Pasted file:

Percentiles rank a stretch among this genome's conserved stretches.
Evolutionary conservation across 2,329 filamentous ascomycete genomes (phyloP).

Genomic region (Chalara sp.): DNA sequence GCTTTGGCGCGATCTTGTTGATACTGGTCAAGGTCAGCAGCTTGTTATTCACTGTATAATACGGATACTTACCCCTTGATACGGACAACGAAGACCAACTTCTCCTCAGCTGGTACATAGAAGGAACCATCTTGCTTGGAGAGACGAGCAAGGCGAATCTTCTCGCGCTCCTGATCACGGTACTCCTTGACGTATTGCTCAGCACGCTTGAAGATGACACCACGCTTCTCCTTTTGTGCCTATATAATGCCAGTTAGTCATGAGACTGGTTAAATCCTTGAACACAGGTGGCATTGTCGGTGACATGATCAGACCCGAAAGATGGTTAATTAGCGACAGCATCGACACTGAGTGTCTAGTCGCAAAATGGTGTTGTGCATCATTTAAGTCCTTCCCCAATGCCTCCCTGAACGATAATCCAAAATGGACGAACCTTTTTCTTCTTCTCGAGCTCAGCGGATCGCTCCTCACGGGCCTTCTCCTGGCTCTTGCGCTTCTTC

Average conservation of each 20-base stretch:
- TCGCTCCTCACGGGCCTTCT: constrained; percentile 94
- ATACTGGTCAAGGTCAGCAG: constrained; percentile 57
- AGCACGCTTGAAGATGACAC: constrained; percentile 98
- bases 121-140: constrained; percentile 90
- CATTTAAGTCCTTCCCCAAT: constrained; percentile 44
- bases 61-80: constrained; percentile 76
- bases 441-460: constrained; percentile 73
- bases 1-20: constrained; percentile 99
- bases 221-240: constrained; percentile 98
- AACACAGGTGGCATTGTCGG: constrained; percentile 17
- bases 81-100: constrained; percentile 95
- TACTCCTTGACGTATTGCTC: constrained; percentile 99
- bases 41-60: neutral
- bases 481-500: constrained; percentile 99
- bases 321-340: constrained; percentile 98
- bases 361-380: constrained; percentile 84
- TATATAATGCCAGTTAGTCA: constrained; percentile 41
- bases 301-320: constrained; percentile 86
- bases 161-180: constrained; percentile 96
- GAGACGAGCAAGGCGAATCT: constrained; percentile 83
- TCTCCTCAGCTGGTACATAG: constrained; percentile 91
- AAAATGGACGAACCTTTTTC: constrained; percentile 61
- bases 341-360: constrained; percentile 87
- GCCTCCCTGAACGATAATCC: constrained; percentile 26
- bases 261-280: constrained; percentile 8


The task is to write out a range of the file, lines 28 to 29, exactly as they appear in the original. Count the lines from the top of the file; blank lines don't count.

- GCCTCCCTGAACGATAATCC: constrained; percentile 26
- bases 261-280: constrained; percentile 8